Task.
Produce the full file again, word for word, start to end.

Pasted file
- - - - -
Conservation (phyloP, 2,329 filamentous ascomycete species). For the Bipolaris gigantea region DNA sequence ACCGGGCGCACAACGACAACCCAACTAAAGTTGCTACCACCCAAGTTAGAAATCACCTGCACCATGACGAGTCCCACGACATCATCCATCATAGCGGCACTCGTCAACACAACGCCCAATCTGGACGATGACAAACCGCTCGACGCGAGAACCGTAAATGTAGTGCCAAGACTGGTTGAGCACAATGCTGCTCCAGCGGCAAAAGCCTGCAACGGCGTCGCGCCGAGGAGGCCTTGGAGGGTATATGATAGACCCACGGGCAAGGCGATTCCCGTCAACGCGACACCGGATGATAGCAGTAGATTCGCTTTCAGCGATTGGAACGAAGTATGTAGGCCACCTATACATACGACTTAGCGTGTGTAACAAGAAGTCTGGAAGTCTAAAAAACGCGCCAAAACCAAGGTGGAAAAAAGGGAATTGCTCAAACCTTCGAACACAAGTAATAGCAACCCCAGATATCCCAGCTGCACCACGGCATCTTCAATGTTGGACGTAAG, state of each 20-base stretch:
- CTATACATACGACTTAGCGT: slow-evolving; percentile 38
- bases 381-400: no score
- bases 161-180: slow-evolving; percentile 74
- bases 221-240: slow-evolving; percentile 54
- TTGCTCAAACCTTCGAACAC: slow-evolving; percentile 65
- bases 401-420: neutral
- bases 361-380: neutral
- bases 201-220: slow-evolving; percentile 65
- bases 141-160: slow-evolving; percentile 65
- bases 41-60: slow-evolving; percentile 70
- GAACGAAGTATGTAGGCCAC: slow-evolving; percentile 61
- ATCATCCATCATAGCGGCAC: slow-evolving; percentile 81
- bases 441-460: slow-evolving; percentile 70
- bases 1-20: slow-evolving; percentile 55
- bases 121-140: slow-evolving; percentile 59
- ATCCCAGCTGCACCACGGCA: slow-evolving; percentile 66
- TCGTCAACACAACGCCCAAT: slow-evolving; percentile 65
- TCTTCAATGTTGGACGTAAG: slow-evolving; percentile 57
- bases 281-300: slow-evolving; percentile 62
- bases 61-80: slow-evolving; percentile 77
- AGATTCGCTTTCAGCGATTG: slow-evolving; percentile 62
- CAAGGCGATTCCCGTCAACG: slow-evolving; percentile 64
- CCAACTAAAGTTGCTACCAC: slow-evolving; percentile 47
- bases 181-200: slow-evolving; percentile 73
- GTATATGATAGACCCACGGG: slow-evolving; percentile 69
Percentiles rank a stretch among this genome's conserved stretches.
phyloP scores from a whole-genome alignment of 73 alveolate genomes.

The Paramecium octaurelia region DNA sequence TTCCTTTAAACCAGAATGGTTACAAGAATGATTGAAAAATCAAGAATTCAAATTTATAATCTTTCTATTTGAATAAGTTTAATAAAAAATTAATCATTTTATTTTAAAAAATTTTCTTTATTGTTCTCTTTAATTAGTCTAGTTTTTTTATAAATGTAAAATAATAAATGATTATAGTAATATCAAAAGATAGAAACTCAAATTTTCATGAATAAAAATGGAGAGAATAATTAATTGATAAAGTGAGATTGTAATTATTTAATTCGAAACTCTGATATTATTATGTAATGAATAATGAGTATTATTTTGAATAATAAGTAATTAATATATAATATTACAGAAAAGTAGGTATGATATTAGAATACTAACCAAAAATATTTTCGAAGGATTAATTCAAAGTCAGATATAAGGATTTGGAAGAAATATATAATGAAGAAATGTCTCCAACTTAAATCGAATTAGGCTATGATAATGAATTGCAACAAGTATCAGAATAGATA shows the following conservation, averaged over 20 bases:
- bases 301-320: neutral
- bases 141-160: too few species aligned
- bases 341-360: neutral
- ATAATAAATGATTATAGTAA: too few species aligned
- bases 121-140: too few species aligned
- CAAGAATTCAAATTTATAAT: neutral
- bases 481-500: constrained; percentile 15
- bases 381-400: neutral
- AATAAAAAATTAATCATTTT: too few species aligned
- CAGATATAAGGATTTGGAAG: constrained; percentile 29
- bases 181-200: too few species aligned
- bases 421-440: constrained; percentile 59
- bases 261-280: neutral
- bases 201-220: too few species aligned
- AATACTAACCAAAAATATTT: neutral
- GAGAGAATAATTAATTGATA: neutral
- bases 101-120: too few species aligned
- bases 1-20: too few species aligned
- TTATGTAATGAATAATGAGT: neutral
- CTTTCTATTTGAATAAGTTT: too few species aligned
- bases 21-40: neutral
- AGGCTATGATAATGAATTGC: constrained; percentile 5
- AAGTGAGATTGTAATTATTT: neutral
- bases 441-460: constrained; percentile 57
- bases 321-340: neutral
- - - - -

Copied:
Conservation (phyloP, 2,329 filamentous ascomycete species). For the Bipolaris gigantea region DNA sequence ACCGGGCGCACAACGACAACCCAACTAAAGTTGCTACCACCCAAGTTAGAAATCACCTGCACCATGACGAGTCCCACGACATCATCCATCATAGCGGCACTCGTCAACACAACGCCCAATCTGGACGATGACAAACCGCTCGACGCGAGAACCGTAAATGTAGTGCCAAGACTGGTTGAGCACAATGCTGCTCCAGCGGCAAAAGCCTGCAACGGCGTCGCGCCGAGGAGGCCTTGGAGGGTATATGATAGACCCACGGGCAAGGCGATTCCCGTCAACGCGACACCGGATGATAGCAGTAGATTCGCTTTCAGCGATTGGAACGAAGTATGTAGGCCACCTATACATACGACTTAGCGTGTGTAACAAGAAGTCTGGAAGTCTAAAAAACGCGCCAAAACCAAGGTGGAAAAAAGGGAATTGCTCAAACCTTCGAACACAAGTAATAGCAACCCCAGATATCCCAGCTGCACCACGGCATCTTCAATGTTGGACGTAAG, state of each 20-base stretch:
- CTATACATACGACTTAGCGT: slow-evolving; percentile 38
- bases 381-400: no score
- bases 161-180: slow-evolving; percentile 74
- bases 221-240: slow-evolving; percentile 54
- TTGCTCAAACCTTCGAACAC: slow-evolving; percentile 65
- bases 401-420: neutral
- bases 361-380: neutral
- bases 201-220: slow-evolving; percentile 65
- bases 141-160: slow-evolving; percentile 65
- bases 41-60: slow-evolving; percentile 70
- GAACGAAGTATGTAGGCCAC: slow-evolving; percentile 61
- ATCATCCATCATAGCGGCAC: slow-evolving; percentile 81
- bases 441-460: slow-evolving; percentile 70
- bases 1-20: slow-evolving; percentile 55
- bases 121-140: slow-evolving; percentile 59
- ATCCCAGCTGCACCACGGCA: slow-evolving; percentile 66
- TCGTCAACACAACGCCCAAT: slow-evolving; percentile 65
- TCTTCAATGTTGGACGTAAG: slow-evolving; percentile 57
- bases 281-300: slow-evolving; percentile 62
- bases 61-80: slow-evolving; percentile 77
- AGATTCGCTTTCAGCGATTG: slow-evolving; percentile 62
- CAAGGCGATTCCCGTCAACG: slow-evolving; percentile 64
- CCAACTAAAGTTGCTACCAC: slow-evolving; percentile 47
- bases 181-200: slow-evolving; percentile 73
- GTATATGATAGACCCACGGG: slow-evolving; percentile 69
Percentiles rank a stretch among this genome's conserved stretches.
phyloP scores from a whole-genome alignment of 73 alveolate genomes.

The Paramecium octaurelia region DNA sequence TTCCTTTAAACCAGAATGGTTACAAGAATGATTGAAAAATCAAGAATTCAAATTTATAATCTTTCTATTTGAATAAGTTTAATAAAAAATTAATCATTTTATTTTAAAAAATTTTCTTTATTGTTCTCTTTAATTAGTCTAGTTTTTTTATAAATGTAAAATAATAAATGATTATAGTAATATCAAAAGATAGAAACTCAAATTTTCATGAATAAAAATGGAGAGAATAATTAATTGATAAAGTGAGATTGTAATTATTTAATTCGAAACTCTGATATTATTATGTAATGAATAATGAGTATTATTTTGAATAATAAGTAATTAATATATAATATTACAGAAAAGTAGGTATGATATTAGAATACTAACCAAAAATATTTTCGAAGGATTAATTCAAAGTCAGATATAAGGATTTGGAAGAAATATATAATGAAGAAATGTCTCCAACTTAAATCGAATTAGGCTATGATAATGAATTGCAACAAGTATCAGAATAGATA shows the following conservation, averaged over 20 bases:
- bases 301-320: neutral
- bases 141-160: too few species aligned
- bases 341-360: neutral
- ATAATAAATGATTATAGTAA: too few species aligned
- bases 121-140: too few species aligned
- CAAGAATTCAAATTTATAAT: neutral
- bases 481-500: constrained; percentile 15
- bases 381-400: neutral
- AATAAAAAATTAATCATTTT: too few species aligned
- CAGATATAAGGATTTGGAAG: constrained; percentile 29
- bases 181-200: too few species aligned
- bases 421-440: constrained; percentile 59
- bases 261-280: neutral
- bases 201-220: too few species aligned
- AATACTAACCAAAAATATTT: neutral
- GAGAGAATAATTAATTGATA: neutral
- bases 101-120: too few species aligned
- bases 1-20: too few species aligned
- TTATGTAATGAATAATGAGT: neutral
- CTTTCTATTTGAATAAGTTT: too few species aligned
- bases 21-40: neutral
- AGGCTATGATAATGAATTGC: constrained; percentile 5
- AAGTGAGATTGTAATTATTT: neutral
- bases 441-460: constrained; percentile 57
- bases 321-340: neutral